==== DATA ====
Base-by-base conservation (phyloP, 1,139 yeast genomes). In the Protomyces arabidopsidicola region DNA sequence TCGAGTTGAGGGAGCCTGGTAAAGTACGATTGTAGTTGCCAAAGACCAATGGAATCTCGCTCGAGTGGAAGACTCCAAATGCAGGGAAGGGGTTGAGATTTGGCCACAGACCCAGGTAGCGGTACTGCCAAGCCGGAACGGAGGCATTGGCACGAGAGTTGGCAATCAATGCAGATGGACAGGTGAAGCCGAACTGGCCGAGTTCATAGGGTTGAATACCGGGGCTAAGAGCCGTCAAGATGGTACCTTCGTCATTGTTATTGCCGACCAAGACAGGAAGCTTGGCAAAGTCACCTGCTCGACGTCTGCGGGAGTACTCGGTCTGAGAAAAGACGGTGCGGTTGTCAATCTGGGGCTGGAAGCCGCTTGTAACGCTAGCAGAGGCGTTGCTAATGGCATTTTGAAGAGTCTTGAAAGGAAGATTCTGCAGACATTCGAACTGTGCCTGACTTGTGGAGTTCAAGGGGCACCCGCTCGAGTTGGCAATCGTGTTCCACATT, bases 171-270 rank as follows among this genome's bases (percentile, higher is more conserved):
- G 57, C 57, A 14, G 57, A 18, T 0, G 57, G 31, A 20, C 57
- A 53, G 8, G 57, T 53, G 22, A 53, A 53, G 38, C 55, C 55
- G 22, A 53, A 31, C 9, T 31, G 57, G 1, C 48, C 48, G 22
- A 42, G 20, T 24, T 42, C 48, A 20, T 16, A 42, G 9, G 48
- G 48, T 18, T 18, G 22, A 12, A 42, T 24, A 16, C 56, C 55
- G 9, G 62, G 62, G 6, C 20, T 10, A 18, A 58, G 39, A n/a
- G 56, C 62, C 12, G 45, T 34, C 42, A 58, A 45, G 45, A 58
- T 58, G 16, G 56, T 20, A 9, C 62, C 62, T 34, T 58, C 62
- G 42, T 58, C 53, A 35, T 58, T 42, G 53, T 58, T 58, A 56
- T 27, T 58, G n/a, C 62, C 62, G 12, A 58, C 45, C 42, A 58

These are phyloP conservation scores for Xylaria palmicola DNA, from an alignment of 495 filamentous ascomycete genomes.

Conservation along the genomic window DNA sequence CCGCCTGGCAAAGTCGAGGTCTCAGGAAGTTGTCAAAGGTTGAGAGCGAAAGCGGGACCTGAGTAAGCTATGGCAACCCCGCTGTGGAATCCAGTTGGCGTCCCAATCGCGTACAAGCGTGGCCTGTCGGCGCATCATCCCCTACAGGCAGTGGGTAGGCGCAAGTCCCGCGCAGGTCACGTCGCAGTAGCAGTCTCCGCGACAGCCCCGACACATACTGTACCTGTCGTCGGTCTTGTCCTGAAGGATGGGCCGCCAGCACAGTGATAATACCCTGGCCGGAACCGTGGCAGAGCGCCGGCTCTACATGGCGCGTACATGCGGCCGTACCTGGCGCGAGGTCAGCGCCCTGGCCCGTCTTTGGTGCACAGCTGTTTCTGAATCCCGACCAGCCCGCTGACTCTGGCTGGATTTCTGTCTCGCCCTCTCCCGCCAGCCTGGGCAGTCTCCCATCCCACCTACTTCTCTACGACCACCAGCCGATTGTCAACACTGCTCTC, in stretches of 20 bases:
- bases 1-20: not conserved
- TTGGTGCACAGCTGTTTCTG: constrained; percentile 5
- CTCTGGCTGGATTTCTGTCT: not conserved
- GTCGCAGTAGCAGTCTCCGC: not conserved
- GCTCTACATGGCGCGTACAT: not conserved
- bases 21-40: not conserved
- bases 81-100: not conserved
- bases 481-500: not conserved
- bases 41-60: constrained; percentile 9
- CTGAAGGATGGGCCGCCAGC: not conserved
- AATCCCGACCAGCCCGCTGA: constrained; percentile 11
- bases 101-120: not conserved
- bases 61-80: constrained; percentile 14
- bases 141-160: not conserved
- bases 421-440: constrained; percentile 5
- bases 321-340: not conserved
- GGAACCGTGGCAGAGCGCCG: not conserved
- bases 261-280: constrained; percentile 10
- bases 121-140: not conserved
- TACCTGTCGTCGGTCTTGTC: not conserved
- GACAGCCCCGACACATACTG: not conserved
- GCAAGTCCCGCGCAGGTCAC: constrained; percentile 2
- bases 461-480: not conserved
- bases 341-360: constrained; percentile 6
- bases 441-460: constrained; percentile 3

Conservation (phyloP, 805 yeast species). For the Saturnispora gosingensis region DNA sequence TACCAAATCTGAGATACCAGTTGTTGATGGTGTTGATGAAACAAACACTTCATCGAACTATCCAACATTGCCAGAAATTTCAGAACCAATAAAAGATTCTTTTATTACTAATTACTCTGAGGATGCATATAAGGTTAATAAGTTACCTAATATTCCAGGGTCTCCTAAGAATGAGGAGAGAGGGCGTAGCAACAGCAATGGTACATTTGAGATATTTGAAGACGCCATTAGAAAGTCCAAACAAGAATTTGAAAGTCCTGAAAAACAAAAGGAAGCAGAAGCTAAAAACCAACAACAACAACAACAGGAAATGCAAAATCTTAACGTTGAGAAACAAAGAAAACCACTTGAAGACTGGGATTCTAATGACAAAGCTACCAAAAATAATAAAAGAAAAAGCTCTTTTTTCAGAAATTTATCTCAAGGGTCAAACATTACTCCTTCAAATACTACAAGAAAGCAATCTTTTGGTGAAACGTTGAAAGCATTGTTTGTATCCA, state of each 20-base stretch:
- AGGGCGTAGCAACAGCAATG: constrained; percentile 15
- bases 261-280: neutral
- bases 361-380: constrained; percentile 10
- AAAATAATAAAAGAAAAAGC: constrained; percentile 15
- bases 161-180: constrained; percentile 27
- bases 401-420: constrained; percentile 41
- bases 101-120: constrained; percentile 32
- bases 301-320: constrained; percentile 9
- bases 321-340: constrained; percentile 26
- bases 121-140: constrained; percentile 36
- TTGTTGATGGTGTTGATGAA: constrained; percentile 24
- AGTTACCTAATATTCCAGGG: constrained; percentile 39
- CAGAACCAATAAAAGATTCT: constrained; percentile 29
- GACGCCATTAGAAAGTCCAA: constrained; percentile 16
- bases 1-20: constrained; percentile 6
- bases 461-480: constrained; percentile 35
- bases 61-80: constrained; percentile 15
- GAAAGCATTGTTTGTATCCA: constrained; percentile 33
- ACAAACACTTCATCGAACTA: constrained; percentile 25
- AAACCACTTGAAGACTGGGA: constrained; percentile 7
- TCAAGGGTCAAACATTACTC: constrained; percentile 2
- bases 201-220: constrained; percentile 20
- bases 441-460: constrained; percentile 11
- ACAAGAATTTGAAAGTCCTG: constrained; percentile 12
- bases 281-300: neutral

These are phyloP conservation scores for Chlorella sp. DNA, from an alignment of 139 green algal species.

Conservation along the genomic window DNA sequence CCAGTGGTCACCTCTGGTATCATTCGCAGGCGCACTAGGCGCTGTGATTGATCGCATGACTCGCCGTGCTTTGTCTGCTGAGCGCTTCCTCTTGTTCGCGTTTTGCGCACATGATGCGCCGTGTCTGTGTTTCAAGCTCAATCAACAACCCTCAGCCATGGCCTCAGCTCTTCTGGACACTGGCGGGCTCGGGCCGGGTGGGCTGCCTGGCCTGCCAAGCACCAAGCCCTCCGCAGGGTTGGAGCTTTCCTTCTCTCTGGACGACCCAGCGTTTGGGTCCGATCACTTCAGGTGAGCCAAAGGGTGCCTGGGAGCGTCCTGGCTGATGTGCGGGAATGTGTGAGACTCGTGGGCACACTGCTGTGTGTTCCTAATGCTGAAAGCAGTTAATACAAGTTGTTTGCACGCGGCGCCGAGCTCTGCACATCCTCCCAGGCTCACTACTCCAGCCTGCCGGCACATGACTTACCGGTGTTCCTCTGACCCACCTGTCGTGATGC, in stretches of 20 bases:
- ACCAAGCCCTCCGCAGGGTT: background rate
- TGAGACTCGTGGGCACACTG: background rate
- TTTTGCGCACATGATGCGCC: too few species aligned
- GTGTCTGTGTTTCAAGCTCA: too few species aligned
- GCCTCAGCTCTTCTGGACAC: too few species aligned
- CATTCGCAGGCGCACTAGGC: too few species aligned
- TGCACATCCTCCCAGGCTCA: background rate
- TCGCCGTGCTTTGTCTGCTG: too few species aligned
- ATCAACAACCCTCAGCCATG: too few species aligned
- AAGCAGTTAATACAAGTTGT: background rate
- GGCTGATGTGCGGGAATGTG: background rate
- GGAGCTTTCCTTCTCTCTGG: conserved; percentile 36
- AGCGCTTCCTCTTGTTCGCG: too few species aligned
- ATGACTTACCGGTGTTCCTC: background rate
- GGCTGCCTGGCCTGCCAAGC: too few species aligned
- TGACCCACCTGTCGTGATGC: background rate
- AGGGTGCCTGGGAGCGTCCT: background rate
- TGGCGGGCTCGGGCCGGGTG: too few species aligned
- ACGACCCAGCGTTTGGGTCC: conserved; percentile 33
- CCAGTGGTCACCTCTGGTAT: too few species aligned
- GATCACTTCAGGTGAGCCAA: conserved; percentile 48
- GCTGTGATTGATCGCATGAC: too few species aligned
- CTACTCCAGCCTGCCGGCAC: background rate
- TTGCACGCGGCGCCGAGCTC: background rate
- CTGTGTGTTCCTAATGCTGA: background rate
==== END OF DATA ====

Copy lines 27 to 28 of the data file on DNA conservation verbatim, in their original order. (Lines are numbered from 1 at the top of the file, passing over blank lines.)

- bases 141-160: not conserved
- bases 421-440: constrained; percentile 5